Tuesday, July 15, 2014

Human Make Good Movie: Dawn of the Planet of the Apes

2016: a virus (dubbed “simian flu”) is transferred from apes to people, and signals the collapse of human civilization. Now, ten years later, only isolated pockets of survivors remain to comb through the overgrown wreckage of San Francisco, fighting to stay warm, get someone on the radio, and turn the lights back on. To the latter end, a group led by Malcolm (Jason Clarke) ventures across the Golden Gate into Muir Woods, where a hydro dam might still be salvageable for power, and where – unfortunately for all involved – a generation of hyper-intelligent apes has begun to form a society led by Caesar (Andy Serkis), the chimpanzee whose marvelous mind was gifted to him in 2011’s Rise of the Planet of the Apes. The two fledgling cultures come to realize that their differences might be too profound to overcome, and the stage is set for monkeys to wield machine guns while riding bareback through pillars of flame. No, seriously.

Dawn of the Planet of the Apes’s comments on tolerance and war are heavy-handed, but they work because real wars are based on similarly idiotic happenstance. Misunderstanding forms the basis of the conflict in this film, and the film’s drama hits harder because of how realistic that idea actually is. The parallel character setups help communicate this too: the ape family unit mirrors the human one – Caesar and Malcolm are both fathers, shackled by their desire for peace – and both groups are threatened by warmongers motivated by anger, distrust and pain (Carver the human (Kirk Acevedo), who is digusted by the very idea of a talking ape, and Koba the bonobo (Toby Kebbell), whose mistreatment at the hands of human scientists fuels his hatred for all mankind). This divide is deeply ingrained – Caesar implores Koba to let Malcolm travel to the dam and do “his human work” so that they might be left alone again in peace; Koba trails a finger over each of his surgical scars in turn to show exactly what he thinks of the work humans do. (Of course, what Koba gets up to puts even the cruelest humans to shame, flouting the overtly-Orwellian “Ape not kill ape” commandment etched onto the stone blackboard in the monkey commune).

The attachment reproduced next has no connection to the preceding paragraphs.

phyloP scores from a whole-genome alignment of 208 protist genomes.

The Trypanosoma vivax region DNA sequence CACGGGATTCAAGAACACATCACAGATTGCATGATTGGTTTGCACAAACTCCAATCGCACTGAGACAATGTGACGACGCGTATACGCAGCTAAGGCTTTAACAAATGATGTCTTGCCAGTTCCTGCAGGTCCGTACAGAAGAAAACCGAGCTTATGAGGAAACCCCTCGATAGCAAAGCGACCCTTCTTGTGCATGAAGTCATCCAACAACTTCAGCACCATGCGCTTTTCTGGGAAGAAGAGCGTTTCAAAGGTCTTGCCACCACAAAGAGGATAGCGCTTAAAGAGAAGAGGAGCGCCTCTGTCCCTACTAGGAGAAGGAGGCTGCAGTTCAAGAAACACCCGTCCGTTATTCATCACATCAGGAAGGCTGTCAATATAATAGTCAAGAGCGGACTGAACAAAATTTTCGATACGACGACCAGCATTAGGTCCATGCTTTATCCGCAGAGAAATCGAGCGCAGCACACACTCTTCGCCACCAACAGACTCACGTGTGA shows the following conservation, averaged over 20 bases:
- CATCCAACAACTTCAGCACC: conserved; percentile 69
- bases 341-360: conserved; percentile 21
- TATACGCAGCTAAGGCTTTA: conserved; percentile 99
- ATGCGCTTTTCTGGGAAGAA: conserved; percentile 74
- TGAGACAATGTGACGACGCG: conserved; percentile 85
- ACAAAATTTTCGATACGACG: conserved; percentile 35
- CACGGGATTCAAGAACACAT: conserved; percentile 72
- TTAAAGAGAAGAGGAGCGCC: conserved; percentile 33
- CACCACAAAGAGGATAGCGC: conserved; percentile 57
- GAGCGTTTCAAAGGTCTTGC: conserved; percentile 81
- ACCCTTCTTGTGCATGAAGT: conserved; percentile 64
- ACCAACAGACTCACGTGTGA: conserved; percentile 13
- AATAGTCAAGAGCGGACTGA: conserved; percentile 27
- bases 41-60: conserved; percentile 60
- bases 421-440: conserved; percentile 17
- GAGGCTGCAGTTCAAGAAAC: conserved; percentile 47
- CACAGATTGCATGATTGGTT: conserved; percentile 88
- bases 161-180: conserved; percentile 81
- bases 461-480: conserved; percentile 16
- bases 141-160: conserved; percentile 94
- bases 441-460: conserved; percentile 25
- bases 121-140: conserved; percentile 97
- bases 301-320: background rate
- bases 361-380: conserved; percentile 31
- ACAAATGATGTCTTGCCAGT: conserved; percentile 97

Jason Clarke in Dawn of the Planet of the Apes
The film creates a lush post-apocalyptia, reminding me powerfully of last year’s Playstation-exclusive masterwork, The Last of Us – all crumbling concrete reclaimed by vegetation, bustling city streets replaced by buzzing insects and floating pollen. The woods outside San Francisco are like a character unto themselves, the sentinel pines as rigid and intimidating as any human edifice, constantly slick with Pacific rain. I noticed these things because the film is slow, deliberately slow, and while I can’t say I disapprove (I’m a bit of a codger in that I like my cheese sharp and my SF dull) I can’t imagine the languid pace will go over well with most audiences. This does have the effect, however, of making the action tense and harrowing, because it contrasts so strongly with the moody glower of the dialogue scenes.

Jason Clarke is nondescript as the male lead – he's not offensive, but he's also not characterized very strongly, or given much to work with beyond some plain-jane expository dialogue. Like him or loathe him, at least James Franco brought some singular charm to his role as Caesar’s erstwhile “father” in Dawn’s predecessor. After the power is restored to the human colony there’s a small but resonant scene featuring Dreyfus (Gary Oldman), the Frisco survivors’ elected leader. He turns away from the celebration and notices his iPad, which has just woken up from a long dormancy, and takes a solitary moment to peruse some family photos. His expression of mixed joy, remembrance, worry, and grief moves him to uncontrollable tears, and is twice as affecting as anything we get from White Guy Protagonist (but then, this is Gary Oldman, who seems to have made a career of turning two-a-penny supporting roles into mini-masterpieces). His Dreyfus is painted in subtler shades than you’d expect from the role, which I assumed would be more ape-hating tyrant than reasonable, impassioned leader of men.

Andy Serkis, of course, heavily-CGI’d as Caesar, turns in another career-making-performance-in-disguise. I would now be officially upset that he continues to go unrecognized both by the awards community and by Joe Moviegoer, except that the relatively-unknown status he currently enjoys allows him to turn in incredible mocap performances like this one without the stress and corruption of fame, and I can't complain about that. But his work in moving the craft of film into a new age of digital wonder deserves all the praise that can be piled upon it. His Caesar is a monumental display of collaboration between his emotional, conflicted portrayal of a being caught between two worlds and the digital architects who bring that character to vivid and convincing life.